For many American families, the impacts of systemic racism are a daily reality. This summer saw mothers and children go out and join Black Lives Matter protests in an effort to make the United States a safer place for Black children.


Individuals across the country stood up and condemned white supremacy in 2020 and wanted the sitting President of the United States to do that Tuesday night, during the first presidential debate.

But he didn't.

When Chris Wallace of Fox News, the debate moderator, asked President Trump to condemn white supremacy, to ask militia groups to stand down and not escalate violence in cities like Kenosha and Portland, the president stated he was willing to...but when Wallace said "Then do it, sir," the president's answer was far from a clear condemnation.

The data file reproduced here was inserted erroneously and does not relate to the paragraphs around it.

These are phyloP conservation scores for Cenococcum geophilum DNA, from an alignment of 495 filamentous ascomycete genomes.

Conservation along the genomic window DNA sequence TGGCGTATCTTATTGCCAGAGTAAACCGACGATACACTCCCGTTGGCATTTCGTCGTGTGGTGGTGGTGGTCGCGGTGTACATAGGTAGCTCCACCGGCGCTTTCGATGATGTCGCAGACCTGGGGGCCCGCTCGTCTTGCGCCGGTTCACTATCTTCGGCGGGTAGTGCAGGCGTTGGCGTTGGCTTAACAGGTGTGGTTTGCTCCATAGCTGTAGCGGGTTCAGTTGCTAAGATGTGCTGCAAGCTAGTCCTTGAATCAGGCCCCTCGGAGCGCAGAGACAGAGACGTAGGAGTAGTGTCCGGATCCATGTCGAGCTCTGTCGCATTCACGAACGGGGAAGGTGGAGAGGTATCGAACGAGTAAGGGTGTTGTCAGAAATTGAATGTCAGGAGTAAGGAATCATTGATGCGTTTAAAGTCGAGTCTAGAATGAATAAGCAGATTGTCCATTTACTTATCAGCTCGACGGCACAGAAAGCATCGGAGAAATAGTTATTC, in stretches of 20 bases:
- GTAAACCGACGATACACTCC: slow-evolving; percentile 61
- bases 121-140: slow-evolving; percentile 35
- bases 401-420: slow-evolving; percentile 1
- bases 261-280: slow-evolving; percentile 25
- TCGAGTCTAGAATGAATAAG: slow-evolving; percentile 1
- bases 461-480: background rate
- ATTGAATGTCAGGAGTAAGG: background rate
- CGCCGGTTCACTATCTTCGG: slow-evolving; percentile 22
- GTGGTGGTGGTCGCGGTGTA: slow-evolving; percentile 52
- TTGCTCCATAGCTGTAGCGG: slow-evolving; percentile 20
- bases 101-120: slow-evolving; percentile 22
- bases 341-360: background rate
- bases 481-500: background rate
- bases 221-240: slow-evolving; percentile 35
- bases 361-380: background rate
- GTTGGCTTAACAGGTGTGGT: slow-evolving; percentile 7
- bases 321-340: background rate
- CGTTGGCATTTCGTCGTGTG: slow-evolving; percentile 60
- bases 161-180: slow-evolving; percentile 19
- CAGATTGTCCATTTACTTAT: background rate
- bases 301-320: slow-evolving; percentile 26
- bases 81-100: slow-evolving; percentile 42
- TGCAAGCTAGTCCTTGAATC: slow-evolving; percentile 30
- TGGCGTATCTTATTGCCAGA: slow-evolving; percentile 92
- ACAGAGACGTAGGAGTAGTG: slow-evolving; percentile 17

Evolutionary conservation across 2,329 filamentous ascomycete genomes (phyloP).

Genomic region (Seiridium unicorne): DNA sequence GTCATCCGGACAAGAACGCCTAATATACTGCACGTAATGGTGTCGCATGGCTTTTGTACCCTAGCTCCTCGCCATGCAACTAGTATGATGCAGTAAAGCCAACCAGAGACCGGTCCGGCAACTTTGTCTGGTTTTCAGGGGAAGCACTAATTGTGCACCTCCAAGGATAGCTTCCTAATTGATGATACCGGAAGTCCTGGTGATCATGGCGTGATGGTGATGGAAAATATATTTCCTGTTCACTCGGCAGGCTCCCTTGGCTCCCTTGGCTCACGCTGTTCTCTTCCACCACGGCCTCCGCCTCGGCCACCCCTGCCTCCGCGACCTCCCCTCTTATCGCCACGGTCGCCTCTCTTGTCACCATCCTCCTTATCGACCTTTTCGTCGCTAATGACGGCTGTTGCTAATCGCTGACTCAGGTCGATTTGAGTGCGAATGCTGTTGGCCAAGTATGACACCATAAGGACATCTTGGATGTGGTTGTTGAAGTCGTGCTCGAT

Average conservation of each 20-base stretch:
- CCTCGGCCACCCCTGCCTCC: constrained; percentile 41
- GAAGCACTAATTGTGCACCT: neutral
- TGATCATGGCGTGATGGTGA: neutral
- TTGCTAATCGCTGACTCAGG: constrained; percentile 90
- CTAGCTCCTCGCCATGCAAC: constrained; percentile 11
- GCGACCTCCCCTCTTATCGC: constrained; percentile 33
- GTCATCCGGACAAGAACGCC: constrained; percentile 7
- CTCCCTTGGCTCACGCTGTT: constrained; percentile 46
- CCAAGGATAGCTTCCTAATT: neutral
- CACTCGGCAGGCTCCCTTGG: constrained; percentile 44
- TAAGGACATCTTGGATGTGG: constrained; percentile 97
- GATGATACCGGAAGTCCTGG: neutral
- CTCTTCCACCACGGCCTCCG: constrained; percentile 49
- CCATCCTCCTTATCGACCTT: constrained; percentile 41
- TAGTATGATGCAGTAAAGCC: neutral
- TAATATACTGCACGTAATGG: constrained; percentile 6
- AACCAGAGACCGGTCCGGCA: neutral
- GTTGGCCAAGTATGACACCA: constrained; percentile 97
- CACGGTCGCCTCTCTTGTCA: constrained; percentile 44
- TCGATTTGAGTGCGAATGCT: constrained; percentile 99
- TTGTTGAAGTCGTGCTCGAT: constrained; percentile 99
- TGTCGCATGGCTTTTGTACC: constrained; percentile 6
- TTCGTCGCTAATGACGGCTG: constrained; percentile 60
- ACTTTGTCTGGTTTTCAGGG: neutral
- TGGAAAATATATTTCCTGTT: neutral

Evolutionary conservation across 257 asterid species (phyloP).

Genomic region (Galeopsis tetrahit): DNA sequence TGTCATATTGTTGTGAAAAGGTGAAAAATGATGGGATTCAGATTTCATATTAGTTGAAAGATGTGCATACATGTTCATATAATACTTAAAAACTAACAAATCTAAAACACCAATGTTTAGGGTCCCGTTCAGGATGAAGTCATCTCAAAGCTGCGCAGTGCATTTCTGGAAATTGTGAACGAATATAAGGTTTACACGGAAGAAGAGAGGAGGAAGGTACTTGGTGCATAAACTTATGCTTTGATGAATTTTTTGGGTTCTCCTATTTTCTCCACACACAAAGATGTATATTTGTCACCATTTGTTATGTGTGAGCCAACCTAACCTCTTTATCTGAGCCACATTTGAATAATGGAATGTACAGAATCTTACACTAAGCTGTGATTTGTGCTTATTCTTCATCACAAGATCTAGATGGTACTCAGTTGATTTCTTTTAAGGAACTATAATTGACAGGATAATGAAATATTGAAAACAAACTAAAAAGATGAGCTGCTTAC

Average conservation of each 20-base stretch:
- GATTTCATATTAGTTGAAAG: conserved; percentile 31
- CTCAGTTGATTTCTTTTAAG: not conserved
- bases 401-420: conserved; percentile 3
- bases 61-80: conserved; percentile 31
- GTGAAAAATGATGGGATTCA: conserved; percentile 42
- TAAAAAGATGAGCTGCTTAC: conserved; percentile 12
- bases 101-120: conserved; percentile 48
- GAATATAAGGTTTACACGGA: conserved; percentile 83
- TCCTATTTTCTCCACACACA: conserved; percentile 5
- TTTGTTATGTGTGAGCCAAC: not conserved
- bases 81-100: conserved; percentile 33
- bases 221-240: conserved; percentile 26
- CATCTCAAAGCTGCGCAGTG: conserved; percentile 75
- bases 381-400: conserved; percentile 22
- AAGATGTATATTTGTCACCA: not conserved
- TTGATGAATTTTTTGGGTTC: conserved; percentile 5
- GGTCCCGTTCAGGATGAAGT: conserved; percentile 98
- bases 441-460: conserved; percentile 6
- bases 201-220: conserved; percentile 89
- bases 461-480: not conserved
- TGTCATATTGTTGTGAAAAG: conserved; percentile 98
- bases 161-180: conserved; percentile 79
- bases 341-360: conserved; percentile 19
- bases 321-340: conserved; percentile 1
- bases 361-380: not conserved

First, Trump asked for a specific group to condemn, rather than simply condemning white supremacy as a whole. When the others on stage offered "white supremacy" and "Proud Boys" as the name to condemn, the President picked Proud Boys. But a condemnation didn't come.

"Proud Boys, stand back and stand by," Trump said. "But I'll tell you what, somebody's gotta do something about Antifa and the left. This is not a right-wing problem. This is a left-wing problem."

This followed a previous exchange in which Wallace asked President Trump why he ended a racial sensitivity training program. Trump responded that the training was racist and was teaching people to "hate our country."

Keep reading Show less